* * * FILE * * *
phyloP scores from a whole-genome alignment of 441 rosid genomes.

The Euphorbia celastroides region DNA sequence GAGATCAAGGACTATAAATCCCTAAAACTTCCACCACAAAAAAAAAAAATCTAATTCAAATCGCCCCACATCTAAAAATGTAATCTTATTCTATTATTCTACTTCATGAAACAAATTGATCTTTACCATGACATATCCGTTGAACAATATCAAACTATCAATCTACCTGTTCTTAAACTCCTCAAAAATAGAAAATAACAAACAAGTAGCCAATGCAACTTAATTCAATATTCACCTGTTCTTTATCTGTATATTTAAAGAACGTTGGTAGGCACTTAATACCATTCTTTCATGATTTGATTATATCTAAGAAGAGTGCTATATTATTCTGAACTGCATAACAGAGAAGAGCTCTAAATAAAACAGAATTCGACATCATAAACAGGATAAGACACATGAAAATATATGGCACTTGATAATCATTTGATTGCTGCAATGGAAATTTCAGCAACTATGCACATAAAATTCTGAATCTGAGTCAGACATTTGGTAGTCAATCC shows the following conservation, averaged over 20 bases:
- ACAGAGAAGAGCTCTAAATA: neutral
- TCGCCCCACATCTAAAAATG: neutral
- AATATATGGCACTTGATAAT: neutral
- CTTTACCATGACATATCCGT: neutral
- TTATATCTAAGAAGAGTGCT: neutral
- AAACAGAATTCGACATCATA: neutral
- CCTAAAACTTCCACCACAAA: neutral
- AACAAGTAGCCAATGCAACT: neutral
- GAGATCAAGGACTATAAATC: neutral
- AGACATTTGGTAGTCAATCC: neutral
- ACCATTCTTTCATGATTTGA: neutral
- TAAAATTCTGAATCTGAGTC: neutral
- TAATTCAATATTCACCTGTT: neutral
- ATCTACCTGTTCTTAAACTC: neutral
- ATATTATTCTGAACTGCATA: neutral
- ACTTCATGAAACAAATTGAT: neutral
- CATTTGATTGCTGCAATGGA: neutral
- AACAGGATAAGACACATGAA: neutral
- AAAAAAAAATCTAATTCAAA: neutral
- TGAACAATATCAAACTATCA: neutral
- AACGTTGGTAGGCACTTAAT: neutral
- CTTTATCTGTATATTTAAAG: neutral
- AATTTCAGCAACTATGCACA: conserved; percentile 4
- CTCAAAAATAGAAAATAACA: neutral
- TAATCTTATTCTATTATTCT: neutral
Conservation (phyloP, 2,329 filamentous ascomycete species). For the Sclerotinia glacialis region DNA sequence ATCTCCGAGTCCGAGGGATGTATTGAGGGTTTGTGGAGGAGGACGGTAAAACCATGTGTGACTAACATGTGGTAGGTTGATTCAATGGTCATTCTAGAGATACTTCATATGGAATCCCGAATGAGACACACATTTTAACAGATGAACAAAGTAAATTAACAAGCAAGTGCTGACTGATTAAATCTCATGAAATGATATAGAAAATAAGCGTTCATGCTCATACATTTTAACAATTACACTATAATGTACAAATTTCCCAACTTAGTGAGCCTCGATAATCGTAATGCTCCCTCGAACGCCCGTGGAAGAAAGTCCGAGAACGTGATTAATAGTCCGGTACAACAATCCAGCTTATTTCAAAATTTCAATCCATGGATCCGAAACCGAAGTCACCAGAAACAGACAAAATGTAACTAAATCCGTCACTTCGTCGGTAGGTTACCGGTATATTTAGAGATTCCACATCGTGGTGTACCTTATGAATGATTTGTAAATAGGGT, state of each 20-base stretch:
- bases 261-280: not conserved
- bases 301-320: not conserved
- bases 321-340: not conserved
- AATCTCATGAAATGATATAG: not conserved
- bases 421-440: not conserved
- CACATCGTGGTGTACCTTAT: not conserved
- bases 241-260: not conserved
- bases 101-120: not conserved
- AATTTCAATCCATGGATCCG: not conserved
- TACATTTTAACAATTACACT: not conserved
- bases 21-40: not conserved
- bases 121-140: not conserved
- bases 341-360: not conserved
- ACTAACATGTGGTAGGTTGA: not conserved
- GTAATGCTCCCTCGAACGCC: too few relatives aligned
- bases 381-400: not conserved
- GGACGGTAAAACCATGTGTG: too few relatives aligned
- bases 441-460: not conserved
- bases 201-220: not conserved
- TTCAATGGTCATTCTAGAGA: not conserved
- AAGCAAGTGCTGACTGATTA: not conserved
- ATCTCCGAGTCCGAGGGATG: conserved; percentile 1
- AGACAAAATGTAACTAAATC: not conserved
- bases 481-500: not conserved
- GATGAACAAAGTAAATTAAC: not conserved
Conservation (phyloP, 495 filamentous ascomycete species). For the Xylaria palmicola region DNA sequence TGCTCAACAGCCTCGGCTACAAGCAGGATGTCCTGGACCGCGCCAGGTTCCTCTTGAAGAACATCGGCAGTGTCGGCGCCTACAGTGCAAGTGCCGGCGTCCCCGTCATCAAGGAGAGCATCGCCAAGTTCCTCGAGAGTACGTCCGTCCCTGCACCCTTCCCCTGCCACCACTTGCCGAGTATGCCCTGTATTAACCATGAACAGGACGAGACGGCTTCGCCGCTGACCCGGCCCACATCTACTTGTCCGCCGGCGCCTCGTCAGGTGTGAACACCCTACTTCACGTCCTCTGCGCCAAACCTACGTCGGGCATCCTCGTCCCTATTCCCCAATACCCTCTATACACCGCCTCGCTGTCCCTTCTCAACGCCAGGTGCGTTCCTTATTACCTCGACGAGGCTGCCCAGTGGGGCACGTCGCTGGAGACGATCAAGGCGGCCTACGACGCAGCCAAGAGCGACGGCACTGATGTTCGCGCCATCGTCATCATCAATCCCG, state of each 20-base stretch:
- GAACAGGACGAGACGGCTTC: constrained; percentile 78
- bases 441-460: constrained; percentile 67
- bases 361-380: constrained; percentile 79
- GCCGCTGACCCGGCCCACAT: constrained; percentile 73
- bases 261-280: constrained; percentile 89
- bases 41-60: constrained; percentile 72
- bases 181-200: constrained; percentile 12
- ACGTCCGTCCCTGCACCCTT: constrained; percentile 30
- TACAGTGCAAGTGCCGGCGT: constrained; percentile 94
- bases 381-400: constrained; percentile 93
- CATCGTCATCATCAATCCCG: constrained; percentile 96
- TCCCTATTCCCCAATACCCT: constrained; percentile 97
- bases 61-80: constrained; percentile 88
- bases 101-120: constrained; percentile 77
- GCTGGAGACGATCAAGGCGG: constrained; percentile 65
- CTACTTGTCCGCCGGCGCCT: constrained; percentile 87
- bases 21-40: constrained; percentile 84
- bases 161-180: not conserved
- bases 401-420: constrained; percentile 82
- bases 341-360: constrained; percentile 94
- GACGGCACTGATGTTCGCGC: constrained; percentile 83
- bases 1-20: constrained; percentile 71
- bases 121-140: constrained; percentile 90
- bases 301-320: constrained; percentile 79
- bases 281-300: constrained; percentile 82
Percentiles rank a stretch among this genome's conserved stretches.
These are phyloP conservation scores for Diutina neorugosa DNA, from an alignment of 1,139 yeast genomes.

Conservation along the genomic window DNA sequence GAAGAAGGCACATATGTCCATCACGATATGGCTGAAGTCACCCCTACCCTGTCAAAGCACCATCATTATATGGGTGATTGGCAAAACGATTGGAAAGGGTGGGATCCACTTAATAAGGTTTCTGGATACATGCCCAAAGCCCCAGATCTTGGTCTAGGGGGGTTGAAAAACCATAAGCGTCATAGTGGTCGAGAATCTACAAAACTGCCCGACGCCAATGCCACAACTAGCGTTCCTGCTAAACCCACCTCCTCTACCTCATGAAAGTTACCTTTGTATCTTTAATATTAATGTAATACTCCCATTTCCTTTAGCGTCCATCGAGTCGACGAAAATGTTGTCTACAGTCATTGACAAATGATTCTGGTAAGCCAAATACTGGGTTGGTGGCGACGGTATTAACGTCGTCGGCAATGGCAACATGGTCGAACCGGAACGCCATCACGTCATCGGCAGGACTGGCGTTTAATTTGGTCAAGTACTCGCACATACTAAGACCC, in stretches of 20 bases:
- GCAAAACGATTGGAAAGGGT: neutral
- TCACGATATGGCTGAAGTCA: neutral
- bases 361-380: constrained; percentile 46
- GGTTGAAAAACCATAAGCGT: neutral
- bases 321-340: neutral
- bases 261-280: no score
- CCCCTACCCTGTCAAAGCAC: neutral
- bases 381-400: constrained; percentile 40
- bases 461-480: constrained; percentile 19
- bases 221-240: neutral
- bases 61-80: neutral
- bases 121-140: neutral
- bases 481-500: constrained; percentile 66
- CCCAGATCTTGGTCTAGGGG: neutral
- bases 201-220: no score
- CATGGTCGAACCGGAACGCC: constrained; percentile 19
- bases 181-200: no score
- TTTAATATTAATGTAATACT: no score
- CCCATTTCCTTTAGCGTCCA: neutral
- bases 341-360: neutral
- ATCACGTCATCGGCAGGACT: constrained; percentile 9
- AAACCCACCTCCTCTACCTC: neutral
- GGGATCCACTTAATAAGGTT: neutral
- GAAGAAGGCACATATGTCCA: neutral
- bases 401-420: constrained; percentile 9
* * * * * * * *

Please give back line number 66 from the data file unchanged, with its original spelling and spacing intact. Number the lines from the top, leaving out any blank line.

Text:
- TCCCTATTCCCCAATACCCT: constrained; percentile 97